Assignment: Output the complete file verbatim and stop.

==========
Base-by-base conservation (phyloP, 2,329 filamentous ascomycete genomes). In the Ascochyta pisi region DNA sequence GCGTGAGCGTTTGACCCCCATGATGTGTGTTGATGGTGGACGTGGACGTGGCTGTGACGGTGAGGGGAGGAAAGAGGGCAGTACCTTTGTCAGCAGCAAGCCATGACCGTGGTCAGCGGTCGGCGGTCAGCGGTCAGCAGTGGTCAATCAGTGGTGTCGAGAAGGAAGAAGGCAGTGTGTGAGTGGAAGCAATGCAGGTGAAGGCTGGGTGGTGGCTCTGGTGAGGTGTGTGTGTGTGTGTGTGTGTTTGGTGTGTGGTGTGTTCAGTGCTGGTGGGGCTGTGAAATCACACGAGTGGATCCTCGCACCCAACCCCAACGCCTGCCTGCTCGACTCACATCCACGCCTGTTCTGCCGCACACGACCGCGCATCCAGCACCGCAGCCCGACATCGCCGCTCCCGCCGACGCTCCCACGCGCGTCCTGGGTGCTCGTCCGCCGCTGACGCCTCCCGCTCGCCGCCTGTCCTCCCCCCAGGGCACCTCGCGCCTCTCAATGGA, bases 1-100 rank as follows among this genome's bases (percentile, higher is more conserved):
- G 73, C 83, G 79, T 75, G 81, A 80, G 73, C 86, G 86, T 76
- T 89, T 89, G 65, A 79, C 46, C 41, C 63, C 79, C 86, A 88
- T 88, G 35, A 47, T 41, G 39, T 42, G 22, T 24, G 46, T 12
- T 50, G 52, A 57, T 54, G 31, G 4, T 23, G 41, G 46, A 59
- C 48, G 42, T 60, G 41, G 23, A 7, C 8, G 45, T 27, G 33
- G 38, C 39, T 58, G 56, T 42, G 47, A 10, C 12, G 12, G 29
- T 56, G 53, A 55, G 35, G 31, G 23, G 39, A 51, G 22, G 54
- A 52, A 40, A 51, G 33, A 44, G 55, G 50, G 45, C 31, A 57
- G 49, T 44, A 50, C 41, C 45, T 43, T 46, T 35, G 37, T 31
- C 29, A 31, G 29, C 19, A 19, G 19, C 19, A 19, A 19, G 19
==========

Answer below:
Base-by-base conservation (phyloP, 2,329 filamentous ascomycete genomes). In the Ascochyta pisi region DNA sequence GCGTGAGCGTTTGACCCCCATGATGTGTGTTGATGGTGGACGTGGACGTGGCTGTGACGGTGAGGGGAGGAAAGAGGGCAGTACCTTTGTCAGCAGCAAGCCATGACCGTGGTCAGCGGTCGGCGGTCAGCGGTCAGCAGTGGTCAATCAGTGGTGTCGAGAAGGAAGAAGGCAGTGTGTGAGTGGAAGCAATGCAGGTGAAGGCTGGGTGGTGGCTCTGGTGAGGTGTGTGTGTGTGTGTGTGTGTTTGGTGTGTGGTGTGTTCAGTGCTGGTGGGGCTGTGAAATCACACGAGTGGATCCTCGCACCCAACCCCAACGCCTGCCTGCTCGACTCACATCCACGCCTGTTCTGCCGCACACGACCGCGCATCCAGCACCGCAGCCCGACATCGCCGCTCCCGCCGACGCTCCCACGCGCGTCCTGGGTGCTCGTCCGCCGCTGACGCCTCCCGCTCGCCGCCTGTCCTCCCCCCAGGGCACCTCGCGCCTCTCAATGGA, bases 1-100 rank as follows among this genome's bases (percentile, higher is more conserved):
- G 73, C 83, G 79, T 75, G 81, A 80, G 73, C 86, G 86, T 76
- T 89, T 89, G 65, A 79, C 46, C 41, C 63, C 79, C 86, A 88
- T 88, G 35, A 47, T 41, G 39, T 42, G 22, T 24, G 46, T 12
- T 50, G 52, A 57, T 54, G 31, G 4, T 23, G 41, G 46, A 59
- C 48, G 42, T 60, G 41, G 23, A 7, C 8, G 45, T 27, G 33
- G 38, C 39, T 58, G 56, T 42, G 47, A 10, C 12, G 12, G 29
- T 56, G 53, A 55, G 35, G 31, G 23, G 39, A 51, G 22, G 54
- A 52, A 40, A 51, G 33, A 44, G 55, G 50, G 45, C 31, A 57
- G 49, T 44, A 50, C 41, C 45, T 43, T 46, T 35, G 37, T 31
- C 29, A 31, G 29, C 19, A 19, G 19, C 19, A 19, A 19, G 19